The brain contains about 100 billion brain cells interrelated by axons and dendrites leading electrical impulses coding for information from or to the periphery. Lipids cover about 60% of the brain’s dry weight making brain tissue the second most lipid-dense tissue after adipose tissue.
Besides cholesterol, phospholipids are the main lipid component of the neurons. Phospholipids (PL) are phosophodiesters linked to a base, in the brain usually ethanolamine, as phosphatidylethanolamine (PE). PE binds two different types of fatty acids, namely unsaturated (Palmitic acid (C16:0, ω -9; PA) and Stearic acid (C18:0, ω -9; SA) ) and polyunsaturated fatty acids (Arachidonic acid (C20:4, ω -6; AA) and Docosahexaenoic acid (C22:6, ω -3; DHA).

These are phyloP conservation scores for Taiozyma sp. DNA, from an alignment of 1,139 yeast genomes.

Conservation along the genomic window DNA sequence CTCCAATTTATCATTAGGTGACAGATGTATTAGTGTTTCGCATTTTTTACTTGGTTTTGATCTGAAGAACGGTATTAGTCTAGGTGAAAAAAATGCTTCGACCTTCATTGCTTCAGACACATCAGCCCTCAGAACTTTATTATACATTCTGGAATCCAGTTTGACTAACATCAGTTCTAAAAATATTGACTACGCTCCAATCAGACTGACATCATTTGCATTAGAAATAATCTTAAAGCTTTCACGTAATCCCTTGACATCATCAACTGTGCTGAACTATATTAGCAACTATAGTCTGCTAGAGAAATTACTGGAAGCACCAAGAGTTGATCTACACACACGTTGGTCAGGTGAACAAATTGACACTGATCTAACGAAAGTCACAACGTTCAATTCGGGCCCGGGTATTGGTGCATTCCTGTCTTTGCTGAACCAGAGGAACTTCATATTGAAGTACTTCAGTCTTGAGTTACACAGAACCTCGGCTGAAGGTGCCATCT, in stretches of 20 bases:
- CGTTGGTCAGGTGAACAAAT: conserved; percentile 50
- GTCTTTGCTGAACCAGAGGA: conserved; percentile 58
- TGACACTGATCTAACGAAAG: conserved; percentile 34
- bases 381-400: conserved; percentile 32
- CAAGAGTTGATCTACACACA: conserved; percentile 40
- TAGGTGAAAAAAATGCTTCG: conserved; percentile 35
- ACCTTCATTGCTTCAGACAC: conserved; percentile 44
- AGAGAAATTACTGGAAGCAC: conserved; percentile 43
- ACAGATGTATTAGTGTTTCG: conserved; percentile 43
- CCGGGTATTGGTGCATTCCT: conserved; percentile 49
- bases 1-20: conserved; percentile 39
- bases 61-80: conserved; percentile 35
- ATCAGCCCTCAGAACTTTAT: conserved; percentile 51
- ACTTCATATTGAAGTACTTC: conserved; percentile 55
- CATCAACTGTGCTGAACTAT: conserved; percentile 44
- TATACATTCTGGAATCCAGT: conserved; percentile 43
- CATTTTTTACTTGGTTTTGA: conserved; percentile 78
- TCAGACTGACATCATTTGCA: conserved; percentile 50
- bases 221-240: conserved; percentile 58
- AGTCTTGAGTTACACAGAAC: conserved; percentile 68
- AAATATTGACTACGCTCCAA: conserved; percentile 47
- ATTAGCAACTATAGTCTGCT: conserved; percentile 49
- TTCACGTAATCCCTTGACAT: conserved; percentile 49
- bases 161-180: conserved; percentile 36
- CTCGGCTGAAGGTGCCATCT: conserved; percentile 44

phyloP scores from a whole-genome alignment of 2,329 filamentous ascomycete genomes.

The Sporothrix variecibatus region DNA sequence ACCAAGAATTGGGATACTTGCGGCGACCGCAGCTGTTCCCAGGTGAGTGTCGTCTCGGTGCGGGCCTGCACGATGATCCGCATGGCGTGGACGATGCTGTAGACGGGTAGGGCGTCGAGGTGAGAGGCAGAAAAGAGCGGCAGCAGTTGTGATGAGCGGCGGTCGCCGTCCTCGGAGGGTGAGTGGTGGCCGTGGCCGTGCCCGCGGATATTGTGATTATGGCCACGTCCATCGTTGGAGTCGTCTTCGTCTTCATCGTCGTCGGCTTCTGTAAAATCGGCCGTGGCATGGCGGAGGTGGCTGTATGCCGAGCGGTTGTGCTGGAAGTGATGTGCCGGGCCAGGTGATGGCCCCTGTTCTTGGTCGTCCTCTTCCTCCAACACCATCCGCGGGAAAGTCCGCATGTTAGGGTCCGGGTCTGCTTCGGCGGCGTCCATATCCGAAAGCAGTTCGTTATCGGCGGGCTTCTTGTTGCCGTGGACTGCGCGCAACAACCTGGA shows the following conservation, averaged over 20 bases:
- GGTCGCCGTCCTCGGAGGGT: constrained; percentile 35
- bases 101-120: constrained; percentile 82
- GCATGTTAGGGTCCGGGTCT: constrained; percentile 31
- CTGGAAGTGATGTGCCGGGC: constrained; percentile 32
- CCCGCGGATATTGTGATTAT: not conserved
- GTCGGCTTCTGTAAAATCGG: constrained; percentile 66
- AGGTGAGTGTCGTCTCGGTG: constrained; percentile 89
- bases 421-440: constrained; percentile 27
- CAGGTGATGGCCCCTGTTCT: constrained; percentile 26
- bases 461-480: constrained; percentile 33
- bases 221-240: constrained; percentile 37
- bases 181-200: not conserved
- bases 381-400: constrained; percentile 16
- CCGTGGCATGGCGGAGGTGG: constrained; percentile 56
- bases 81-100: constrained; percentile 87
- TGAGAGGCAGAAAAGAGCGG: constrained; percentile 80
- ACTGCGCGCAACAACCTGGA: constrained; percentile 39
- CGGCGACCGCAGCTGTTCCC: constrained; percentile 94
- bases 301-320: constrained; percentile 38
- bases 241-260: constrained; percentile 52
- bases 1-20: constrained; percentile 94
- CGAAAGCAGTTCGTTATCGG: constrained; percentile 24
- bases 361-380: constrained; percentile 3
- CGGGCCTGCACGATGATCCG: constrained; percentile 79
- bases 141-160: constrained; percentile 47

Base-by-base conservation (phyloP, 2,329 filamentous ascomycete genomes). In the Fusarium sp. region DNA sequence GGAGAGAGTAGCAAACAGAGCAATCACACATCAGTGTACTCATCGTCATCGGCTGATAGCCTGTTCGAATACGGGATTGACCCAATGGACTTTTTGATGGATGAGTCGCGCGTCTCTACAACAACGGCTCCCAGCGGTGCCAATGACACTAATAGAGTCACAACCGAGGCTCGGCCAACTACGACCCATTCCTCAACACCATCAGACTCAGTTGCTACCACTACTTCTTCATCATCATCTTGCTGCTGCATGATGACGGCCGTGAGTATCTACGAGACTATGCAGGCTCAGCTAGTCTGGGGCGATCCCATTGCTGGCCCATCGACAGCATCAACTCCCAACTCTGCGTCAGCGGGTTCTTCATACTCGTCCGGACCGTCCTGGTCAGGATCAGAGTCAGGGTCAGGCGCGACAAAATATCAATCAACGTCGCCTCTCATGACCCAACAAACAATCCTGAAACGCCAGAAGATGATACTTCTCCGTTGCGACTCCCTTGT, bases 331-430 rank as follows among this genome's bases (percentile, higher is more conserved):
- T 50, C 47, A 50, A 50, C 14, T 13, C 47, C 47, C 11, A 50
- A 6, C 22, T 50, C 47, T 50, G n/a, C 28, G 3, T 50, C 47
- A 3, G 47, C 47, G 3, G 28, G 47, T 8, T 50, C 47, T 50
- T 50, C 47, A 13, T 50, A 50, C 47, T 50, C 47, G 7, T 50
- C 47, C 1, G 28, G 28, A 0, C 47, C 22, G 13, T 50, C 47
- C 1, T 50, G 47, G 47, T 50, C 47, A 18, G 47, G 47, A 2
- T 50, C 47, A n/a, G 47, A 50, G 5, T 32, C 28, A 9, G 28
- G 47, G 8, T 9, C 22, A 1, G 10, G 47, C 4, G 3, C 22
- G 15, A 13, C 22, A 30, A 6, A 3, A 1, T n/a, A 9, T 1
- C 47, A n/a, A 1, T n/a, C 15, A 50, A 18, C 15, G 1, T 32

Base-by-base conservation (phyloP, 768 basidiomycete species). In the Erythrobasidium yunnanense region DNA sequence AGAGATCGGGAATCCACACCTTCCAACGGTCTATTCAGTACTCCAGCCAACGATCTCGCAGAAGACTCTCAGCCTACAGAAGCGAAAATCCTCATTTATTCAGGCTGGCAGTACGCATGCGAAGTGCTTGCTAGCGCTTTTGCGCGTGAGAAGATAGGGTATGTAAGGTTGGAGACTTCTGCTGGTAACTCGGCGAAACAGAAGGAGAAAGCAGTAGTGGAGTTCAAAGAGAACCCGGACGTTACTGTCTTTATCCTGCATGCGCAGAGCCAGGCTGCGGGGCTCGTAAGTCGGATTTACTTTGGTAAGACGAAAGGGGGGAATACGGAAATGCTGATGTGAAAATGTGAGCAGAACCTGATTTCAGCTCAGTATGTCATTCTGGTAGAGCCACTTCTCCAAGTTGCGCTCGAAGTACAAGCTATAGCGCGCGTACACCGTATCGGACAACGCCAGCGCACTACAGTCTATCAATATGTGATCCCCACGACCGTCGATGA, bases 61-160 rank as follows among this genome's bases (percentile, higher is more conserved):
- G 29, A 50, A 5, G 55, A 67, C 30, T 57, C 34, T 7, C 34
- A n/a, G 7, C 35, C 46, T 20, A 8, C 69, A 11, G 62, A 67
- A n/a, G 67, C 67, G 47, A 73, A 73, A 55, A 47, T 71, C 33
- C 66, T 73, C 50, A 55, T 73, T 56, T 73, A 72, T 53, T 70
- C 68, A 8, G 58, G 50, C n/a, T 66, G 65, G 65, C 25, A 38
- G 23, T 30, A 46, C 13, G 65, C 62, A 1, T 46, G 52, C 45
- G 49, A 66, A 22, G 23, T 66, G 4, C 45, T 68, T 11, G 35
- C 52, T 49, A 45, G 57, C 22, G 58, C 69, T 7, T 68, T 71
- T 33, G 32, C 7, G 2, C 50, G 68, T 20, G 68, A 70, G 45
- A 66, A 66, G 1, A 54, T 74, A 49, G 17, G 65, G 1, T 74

The fatty acid pattern differs inside the brain with different concentrations in the gray and white matter. The gray matter, localised to the grain cortex with mainly brain cells, contains more saturated fatty acids and Docosahexaenoic acid (C22:6, ω -3; DHA) compared to the white matter. The white matter is located in the sub-cortical region and contains more Oleic acid (C18:1, ω -9; OA) and Docosatetraenoic acid (C22:4, ω -6; DTA). The myelin sheet covering the nerve axon, is very rich in polyunsaturated fatty acids (PUFAs) which helps conduction of electrical impulses along the axons. This conductivity is about 50 times higher compared to unmyelinated axons. Degenerative diseases of the myelin sheat such as Multiple-Sclerosis may therefore cause serious neurological defect.